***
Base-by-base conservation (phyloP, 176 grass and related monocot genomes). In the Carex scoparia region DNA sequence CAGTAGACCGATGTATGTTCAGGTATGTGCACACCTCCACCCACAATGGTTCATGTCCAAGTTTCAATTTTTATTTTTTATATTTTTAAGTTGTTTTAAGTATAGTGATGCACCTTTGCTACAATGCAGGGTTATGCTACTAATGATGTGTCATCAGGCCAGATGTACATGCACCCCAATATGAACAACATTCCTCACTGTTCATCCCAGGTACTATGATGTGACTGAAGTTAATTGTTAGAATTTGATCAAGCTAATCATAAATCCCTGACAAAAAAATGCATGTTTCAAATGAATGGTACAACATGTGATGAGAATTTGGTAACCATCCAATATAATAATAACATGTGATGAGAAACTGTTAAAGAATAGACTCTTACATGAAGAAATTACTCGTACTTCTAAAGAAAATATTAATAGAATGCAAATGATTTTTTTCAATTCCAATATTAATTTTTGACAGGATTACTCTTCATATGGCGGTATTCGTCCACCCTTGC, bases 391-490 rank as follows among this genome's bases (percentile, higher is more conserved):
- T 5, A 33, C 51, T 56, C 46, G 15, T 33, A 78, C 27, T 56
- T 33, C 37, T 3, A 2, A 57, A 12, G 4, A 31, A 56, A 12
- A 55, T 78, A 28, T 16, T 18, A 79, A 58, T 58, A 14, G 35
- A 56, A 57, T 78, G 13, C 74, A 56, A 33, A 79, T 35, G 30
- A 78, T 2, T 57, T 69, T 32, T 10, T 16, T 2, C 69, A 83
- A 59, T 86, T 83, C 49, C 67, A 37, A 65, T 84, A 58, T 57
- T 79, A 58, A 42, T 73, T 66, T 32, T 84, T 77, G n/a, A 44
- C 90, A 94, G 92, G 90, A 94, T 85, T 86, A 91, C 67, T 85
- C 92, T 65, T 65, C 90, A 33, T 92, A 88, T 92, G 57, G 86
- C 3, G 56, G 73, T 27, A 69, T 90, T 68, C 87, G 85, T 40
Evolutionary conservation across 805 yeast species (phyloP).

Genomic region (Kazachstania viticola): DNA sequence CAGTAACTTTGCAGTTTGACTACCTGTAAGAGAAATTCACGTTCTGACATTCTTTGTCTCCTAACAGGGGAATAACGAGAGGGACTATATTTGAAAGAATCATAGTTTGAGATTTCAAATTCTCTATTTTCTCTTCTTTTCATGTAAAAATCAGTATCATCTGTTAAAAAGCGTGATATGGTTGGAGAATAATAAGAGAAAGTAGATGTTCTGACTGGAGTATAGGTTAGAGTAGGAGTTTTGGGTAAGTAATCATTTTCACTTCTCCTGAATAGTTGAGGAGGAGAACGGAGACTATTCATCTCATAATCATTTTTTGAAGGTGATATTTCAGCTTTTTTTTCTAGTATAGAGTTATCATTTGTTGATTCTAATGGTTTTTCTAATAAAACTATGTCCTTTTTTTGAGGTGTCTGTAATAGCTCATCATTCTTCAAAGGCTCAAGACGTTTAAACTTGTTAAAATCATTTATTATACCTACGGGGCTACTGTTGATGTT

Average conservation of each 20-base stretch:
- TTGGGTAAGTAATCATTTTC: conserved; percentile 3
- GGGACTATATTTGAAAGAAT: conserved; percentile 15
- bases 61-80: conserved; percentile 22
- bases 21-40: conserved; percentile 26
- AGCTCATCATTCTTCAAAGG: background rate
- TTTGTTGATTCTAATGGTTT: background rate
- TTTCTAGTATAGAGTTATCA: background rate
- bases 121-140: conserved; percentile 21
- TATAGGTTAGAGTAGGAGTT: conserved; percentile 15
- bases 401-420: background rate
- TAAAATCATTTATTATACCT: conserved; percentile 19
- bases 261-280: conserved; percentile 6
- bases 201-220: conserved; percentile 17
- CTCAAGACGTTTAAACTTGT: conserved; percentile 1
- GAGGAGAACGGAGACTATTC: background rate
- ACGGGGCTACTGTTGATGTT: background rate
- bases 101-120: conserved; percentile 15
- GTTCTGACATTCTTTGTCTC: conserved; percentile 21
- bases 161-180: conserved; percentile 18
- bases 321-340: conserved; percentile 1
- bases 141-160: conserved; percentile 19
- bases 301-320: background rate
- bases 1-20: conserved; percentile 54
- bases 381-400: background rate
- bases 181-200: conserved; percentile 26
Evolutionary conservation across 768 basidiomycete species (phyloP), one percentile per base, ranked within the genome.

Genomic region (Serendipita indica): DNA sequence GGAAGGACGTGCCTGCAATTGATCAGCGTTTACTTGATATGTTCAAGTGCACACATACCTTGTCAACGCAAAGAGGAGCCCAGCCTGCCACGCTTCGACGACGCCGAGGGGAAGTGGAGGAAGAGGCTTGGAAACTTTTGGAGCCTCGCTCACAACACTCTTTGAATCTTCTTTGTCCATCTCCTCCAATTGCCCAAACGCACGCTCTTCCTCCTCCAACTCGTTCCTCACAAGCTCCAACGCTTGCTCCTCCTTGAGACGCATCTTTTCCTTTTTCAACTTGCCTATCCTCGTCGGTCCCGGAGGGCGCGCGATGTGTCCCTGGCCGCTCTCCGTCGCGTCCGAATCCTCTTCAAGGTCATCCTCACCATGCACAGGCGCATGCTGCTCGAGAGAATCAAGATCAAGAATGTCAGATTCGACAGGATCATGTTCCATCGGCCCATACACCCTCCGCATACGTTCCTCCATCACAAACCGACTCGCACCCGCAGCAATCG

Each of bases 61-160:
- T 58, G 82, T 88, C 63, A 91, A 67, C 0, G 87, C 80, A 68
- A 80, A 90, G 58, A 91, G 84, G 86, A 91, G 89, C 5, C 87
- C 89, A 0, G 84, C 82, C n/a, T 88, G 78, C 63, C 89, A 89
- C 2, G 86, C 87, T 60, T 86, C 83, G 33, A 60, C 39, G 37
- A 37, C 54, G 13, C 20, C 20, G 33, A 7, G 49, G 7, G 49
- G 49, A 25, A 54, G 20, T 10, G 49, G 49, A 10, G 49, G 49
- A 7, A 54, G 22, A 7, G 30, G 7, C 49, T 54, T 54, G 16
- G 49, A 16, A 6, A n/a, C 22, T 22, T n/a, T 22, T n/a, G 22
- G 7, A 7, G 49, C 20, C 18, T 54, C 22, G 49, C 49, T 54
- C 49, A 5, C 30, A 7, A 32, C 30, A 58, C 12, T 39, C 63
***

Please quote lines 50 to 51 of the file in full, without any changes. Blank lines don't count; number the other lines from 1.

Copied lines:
- G 49, A 16, A 6, A n/a, C 22, T 22, T n/a, T 22, T n/a, G 22
- G 7, A 7, G 49, C 20, C 18, T 54, C 22, G 49, C 49, T 54